The other reason was directly attached to the character’s personality and his psychology. This type of character that we’ve seen in the news, serial killers especially, when they are caught and put in jail. People interviewed, neighbors usually describe them as wonderful people, charming guys, well dressed, well mannered, they went to church on Sundays. But they have five guys mutilated in the fridge. So, he said we have to do that, because the guy melts perfectly into society. There’s sort of a hypocrisy there. It’s not how you look. It’s who you are. Not only for the people you have around, but for the people you may have inside you.
Question: Do you have that kind of passion with your work, with your movies?
Antonio Banderas: Yes, I do have that passion with my work. I directed two movies and directing makes you think very much in many different aspects. Pedro said directing movies is like becoming god. Why? Because you create a universe and you establish the rules and the codes you’re going to follow. Pedro has been breaking the rules of movies since he started working and the reaction of the people is always very radical.
They love the movie and want to put it on an altar or they want to crucify it. You need time to metabolize his language. You need time to digest and to put together what he’s thrown at you. One of the reactions in Europe that many people had, it’s been open there for almost two months, is that the movie travels with them for two or three days. It makes you reflect a lot.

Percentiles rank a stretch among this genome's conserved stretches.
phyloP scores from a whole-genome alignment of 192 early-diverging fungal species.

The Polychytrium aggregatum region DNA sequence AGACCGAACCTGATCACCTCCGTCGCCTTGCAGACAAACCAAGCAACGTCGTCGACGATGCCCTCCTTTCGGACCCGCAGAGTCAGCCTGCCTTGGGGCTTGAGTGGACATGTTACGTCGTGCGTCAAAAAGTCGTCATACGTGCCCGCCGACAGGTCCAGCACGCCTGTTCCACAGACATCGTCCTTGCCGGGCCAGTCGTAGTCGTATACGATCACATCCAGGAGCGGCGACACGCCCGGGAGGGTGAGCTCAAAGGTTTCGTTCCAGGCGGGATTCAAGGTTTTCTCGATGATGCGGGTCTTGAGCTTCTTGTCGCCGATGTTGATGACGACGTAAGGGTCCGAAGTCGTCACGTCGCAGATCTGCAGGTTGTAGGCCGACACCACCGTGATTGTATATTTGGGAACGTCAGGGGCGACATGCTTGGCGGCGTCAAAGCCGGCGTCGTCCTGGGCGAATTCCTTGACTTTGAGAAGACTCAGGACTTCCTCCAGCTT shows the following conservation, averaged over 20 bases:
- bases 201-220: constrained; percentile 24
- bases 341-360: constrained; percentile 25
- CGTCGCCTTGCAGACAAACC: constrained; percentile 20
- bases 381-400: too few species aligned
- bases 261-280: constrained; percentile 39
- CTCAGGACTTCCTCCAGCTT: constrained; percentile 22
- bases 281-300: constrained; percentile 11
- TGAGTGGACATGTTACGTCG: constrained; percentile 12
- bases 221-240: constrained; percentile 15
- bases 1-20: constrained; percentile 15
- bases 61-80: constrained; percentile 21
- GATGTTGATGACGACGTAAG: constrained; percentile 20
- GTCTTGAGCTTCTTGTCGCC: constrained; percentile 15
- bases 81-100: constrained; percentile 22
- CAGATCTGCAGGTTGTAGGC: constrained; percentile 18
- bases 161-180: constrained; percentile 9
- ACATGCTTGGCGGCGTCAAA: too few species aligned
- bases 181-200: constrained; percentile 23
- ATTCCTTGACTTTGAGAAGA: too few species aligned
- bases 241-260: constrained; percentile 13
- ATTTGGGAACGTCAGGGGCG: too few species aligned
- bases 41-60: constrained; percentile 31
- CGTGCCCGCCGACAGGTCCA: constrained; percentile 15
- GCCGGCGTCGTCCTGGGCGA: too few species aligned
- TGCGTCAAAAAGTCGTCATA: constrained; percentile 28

That doesn’t happen with mainstream movies. You enjoy the two hours, but five minutes after you left the theater, it’s gone. It just flies away out of your mind. But not this type of movie. It attacks you in a way that’s very disturbing. Not only because of the issue that he’s talking about, but also the way that he’s telling the story.
Question: Pedro has done thrillers, but this is the closest he’s done to horror. Did you discuss that with him?
Antonio Banderas: The character in Tie me up! Tie me down! was a victim from day one. Actually, there are two outcast characters: the one I kidnapped and the kidnapper and there is a moment in the movie where they recognize themselves completely and they can go together. They’ve got a future together.
In this case, there was no future, obviously because it is a game with identity and changing identity and the other person doesn’t accept it. One of the is issues about survival. We talk about horror movies, but Pedro is a genre. He captures and references many other directors, many other genres, many other styles, but at the end, he creates his own. He never wanted to do a movie with “boo” behind the corners or anything like that. The horror is something more eerie and more subconscious.
Question: How does your wife, Melanie react when she sees you in the love scenes?
Antonio Banderas: She knows that that is just a lie, because she knows that is how we shoot movies. She knows we have 150 people around. What am I going to do there? Besides being touched up by makeup artists every five seconds.
That concludes our interview but we’d like to thank Antonio very much for talking with us. Be sure to check out The Skin I Live In, now in theatres.